Writing4 publicationchallenges

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Presentation given at the Chia-yi National University, Taiwan on 27th July 2011.

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Writing4 publicationchallenges

  1. 1. ChallengesWhen Writing for Publication @MariaJGrant Editor
  2. 2. Structure of This Presentation • Why write for publication? • What is peer review? • What outcomes might results from http://bit.ly/n4bSuS peer review? • Opportunities to enhance acceptance
  3. 3. Why Do We Write for Publication?• Dissemination of research findings• Stimulate debate• Expectation of peers and employers• Prestige• Credibility with colleagues• Financial incentives
  4. 4. Writing for publication perceived to be different from other forms of writing (Grant et al 2010)
  5. 5. Different Forms of Writing for Publication• Twitter• Facebook• Blogs• Newsletters• Book reviews http://bit.ly/pgUxaH• Practitioner accounts
  6. 6. Writing Academic Papers Is Different• Level of rigour when writing is higher• Expected to support statements with references• Contextualise what is known about the subject and any gaps in the evidence• How does your manuscript adds to the body of knowledge
  7. 7. What is Peer Review?‘Peer review is the process by whichreports of, or proposals for, research arescrutinised by other researchers.’(Committee of Publisher Ethics 2011)
  8. 8. What is the Purpose of Peer Review?• To ensure that only the best quality manuscripts are published• To provide constructive feedback on how a manuscript can be further developed
  9. 9. What Are the Potential Outcomes of a Peer Review?• Four potential outcomes – Accept – Major revisions – Minor revisions – Reject http://bit.ly/qKLDRq
  10. 10. Outcome 1: Accepted• A cause for celebration!• I’ve never known a peer reviewed manuscript be accepted at first submission• Usually a journey… http://bit.ly/o80w2e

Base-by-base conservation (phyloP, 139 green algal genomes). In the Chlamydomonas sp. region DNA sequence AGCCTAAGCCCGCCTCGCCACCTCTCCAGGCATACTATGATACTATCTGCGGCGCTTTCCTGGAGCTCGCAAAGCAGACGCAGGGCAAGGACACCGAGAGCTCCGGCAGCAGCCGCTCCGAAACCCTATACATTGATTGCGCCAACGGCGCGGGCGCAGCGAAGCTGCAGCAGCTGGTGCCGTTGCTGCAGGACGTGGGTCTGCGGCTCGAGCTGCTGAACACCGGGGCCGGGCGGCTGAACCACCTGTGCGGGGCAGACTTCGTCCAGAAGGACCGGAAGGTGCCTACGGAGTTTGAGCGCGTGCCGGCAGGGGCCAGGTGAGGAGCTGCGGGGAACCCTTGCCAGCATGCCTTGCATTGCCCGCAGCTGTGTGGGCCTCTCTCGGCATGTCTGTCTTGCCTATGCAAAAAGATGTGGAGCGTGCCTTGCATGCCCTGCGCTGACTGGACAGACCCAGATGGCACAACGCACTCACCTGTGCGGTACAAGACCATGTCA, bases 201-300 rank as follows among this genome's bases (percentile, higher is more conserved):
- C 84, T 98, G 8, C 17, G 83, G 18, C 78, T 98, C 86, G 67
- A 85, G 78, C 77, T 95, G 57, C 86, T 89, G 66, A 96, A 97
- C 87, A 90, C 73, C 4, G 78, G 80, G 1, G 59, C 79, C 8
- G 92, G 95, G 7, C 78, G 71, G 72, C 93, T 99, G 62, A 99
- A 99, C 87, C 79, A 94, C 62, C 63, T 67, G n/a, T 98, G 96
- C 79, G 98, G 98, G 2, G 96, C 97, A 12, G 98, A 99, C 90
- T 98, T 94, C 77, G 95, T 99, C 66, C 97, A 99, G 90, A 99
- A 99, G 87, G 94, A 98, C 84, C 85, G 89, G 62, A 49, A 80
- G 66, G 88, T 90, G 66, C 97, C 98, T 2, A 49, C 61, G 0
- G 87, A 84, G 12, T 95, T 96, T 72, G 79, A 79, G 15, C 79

11. 11. Outcome 2: Minor Revisions“A recommendation ofminor revision shouldbe made if themanuscript is likely tobe of interest to theHILJ readership but http://bit.ly/n3Uowgtypographical errors orincomplete referencesare present.”(S1M 2011)
  12. 12. Outcome 3: Major Revisions“A recommendation of amajor revision should bemade if the manuscript islikely to be of interest tothe HILJ readership butrequires a reworking interms of structure or theinclusion of additionalmaterials.”(S1M 2011)
  13. 13. What To Do When You Receive Referee/s Comments?• Take a deep breath – Read the comments – Put the manuscript aside – Discuss them with your co-author/s – Respond positively to each point raised• Remember, very few manuscripts are accepted without any revisions
  14. 14. Outcome 4: Rejected“A recommendation toreject a manuscript shouldbe made if the manuscriptis unlikely to berelevant/of interest to theHILJ readership or is notsufficiently rigorous to besuitable for publication in http://bit.ly/pT2Essan academic journal.”(S1M 2011)
  15. 15. Reasons a Manuscript Might Be Rejected• Out of scope – Topic area or format• Insufficiently developed – Bullet points – May show promise…• Plagiarism http://bit.ly/pT2Ess• Not responding to referee/s comments
  16. 16. Plagiarism• “Take (the work or idea of someone else) and pretend it is one’s own.” (Fowler, Pocket OED 2002)• “Direct quotes” or in your own words http://bit.ly/ne6p4U but the source must be acknowledged